Fraser Island was a place I really wanted to visit, but felt a bit overwhelmed by the whole process of getting there. First, I wasn’t sure if it was in my budget. Australia itself is expensive and the big tourist attractions are even more so… Second, how should I do it? There are so many options! Guided tours, drive along tours, self drive tours, staying at a resort, camping in tents… etc.
I’d read so many conflicting opinions about “the best” way to see Fraser Island that I was beginning to feel a bit paralyzed. In the end, Mike and I talked to the friendly guy at our hostel and basically just did what he recommended: Cool Dingo’s 2 Day – 1 Night Fraser Island tour. It was a bit pricey, but I just took a deep breath and handed over my debit card. Sometimes you just have to go for it!
As Mike and I waited in the grass to be picked up the next morning, I suddenly remembered one of the tour’s selling points. Apparently, young people prefer Cool Dingo tours because the nightlife is better planned and more action packed. I couldn’t help but wonder if we had just paid big money for a party tour + drinking games.
Thankfully, as we boarded the bus and took a look around, there were enough people from an older generation that my concerns dissipated.
The bus dropped us at the ferry terminal and we hopped aboard the 50 minute ferry. An educational recording was playing during the journey but I really couldn’t tell you what was said. I can tell you that there were massive amounts of jellyfish in the water!
When the ferry arrived we were separated into different groups. Turns out the “older crowd” wouldn’t be joining us… Uh oh. Then we saw our next mode of transport… a bright pink 4WD bus featuring a dingo with attitude. Oh dear. What did we get ourselves into?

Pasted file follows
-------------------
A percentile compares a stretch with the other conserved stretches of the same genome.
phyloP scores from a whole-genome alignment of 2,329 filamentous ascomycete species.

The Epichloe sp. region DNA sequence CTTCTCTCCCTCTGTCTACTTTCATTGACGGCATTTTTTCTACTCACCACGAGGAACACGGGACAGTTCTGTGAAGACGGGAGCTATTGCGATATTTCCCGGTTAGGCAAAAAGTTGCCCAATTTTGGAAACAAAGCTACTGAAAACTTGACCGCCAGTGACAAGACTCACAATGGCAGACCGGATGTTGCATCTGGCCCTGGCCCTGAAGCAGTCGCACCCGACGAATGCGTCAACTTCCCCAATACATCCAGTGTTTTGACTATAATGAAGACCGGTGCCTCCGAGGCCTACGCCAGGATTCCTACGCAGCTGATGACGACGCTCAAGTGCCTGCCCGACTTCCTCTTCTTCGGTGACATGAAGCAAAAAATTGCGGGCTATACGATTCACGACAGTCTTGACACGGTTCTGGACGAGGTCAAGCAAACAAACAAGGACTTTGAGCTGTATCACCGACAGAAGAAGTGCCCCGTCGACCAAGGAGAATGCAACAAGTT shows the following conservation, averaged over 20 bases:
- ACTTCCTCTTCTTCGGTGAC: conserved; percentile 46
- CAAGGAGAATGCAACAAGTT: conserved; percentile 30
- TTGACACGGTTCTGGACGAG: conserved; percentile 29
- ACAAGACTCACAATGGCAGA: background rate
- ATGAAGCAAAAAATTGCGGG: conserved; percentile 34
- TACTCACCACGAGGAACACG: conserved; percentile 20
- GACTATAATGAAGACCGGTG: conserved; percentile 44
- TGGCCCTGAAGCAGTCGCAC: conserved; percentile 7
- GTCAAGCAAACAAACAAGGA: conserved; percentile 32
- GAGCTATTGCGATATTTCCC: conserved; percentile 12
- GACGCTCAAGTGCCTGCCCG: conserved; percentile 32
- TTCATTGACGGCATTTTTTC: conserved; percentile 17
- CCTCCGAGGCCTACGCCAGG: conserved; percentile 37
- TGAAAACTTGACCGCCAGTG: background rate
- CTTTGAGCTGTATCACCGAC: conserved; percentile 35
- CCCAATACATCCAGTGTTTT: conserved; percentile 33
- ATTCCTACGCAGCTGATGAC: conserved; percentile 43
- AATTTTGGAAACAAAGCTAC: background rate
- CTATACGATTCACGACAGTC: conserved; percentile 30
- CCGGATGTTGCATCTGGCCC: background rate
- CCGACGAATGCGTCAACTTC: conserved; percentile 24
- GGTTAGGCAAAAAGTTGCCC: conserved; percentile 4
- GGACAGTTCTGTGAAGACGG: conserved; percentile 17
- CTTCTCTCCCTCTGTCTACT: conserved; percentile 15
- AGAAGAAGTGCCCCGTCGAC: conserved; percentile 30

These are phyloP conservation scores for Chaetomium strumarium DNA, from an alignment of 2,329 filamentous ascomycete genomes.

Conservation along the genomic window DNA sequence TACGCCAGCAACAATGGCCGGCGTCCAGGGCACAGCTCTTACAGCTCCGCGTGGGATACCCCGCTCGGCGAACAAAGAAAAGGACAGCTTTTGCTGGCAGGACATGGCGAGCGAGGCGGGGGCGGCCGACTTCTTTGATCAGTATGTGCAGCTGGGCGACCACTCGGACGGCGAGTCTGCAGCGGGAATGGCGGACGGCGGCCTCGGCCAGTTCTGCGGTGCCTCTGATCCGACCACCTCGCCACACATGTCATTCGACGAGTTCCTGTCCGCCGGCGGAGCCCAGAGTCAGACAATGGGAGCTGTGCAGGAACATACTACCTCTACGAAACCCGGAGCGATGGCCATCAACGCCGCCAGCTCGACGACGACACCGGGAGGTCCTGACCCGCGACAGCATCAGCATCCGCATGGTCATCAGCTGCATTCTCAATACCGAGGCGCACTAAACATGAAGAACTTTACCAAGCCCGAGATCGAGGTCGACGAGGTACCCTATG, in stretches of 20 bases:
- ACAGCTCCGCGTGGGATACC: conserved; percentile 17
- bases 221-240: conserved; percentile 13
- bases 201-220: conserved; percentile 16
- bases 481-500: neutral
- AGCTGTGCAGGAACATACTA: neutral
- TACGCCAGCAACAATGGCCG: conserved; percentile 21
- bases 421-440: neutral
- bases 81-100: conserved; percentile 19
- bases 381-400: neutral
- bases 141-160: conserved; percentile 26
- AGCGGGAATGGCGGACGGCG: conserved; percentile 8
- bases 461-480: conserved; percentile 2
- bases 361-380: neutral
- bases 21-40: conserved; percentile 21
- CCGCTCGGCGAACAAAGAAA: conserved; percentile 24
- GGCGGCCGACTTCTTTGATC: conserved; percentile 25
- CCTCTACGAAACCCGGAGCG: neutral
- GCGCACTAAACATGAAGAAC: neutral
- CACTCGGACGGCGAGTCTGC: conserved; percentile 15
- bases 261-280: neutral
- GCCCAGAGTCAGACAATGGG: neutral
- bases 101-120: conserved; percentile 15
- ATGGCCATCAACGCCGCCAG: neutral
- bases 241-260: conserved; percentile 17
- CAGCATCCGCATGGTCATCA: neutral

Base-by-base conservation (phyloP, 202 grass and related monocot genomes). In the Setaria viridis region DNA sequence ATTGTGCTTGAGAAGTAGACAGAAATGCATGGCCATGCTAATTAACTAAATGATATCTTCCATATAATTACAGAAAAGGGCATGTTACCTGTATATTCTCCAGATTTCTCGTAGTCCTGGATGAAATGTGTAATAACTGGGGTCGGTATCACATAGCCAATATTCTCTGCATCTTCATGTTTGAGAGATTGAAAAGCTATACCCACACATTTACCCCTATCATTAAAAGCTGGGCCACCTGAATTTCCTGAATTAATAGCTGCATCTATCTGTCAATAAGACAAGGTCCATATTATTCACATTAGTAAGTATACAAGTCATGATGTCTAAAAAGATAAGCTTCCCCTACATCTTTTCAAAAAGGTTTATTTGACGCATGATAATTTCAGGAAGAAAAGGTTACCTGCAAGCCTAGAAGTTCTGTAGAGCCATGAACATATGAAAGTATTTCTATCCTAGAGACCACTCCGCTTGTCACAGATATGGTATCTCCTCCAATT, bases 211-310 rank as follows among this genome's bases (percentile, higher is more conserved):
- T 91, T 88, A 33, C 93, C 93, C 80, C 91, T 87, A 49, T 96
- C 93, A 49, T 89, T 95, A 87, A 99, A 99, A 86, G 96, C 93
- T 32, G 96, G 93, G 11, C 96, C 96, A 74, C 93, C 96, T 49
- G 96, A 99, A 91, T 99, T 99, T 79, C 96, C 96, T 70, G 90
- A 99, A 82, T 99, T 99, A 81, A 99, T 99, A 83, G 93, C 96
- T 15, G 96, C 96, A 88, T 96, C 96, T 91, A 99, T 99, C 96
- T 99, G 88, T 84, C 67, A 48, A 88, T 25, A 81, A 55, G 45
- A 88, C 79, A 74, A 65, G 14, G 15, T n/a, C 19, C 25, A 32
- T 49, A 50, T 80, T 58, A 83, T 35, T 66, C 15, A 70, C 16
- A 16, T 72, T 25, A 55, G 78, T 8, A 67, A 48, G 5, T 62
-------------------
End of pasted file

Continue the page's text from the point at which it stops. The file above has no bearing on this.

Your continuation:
We all hopped in the bus with our friendly guide and hit the… sand. Something you need to know about Fraser Island: It is entirely made up of sand. The paved roads stop after the resort. There is no soil. Just sand. Which makes for a fairly bumpy and very fun ride.
We bumped our way all the way to Lake McKenzie, one of the island’s highlights and biggest draws. The lake has crystal clear water and white silica sand. I spent a good amount of time giving my arms and legs a good sandy scrub down and emerged from the lake feeling quite soft and smooth.
After Lake McKenzie we made our way over to Basin Lake. Basin Lake is a window lake which means it is basically a hole in the sand over an aquifer. Visitors aren’t allowed to swim in it, but it was a pretty hike and a beautiful sight.
Next we had lunch and did a bit more traipsing about in the bush near Central Station and Wangoolba Creek. Our guide was so knowledgable and informative that there’s no way I could ever repeat what he taught us. I really should have been taking notes.
After all the exploration we were taken to our comfortable accommodation for the night. We paid for a quad share but I suspect that booking last minute was the reason we got the room to ourselves. We cleaned up for dinner and enjoyed a delicious vaguely Mexican buffet style meal. I kept one eye on the disco that would surely be the site of future activities and drinking games… But, not really. Despite the blasting music and flashing lights, most people opted to turn in fairly early. After all, we had to be up and ready for Day 2 of our Fraser Island adventure!
PS Let me just sneak in a few more facts about Fraser Island:
– It is the largest sand island in the world.
– 865 species thrive on the island.
– It is the only place on earth where tall rainforest grows in sand.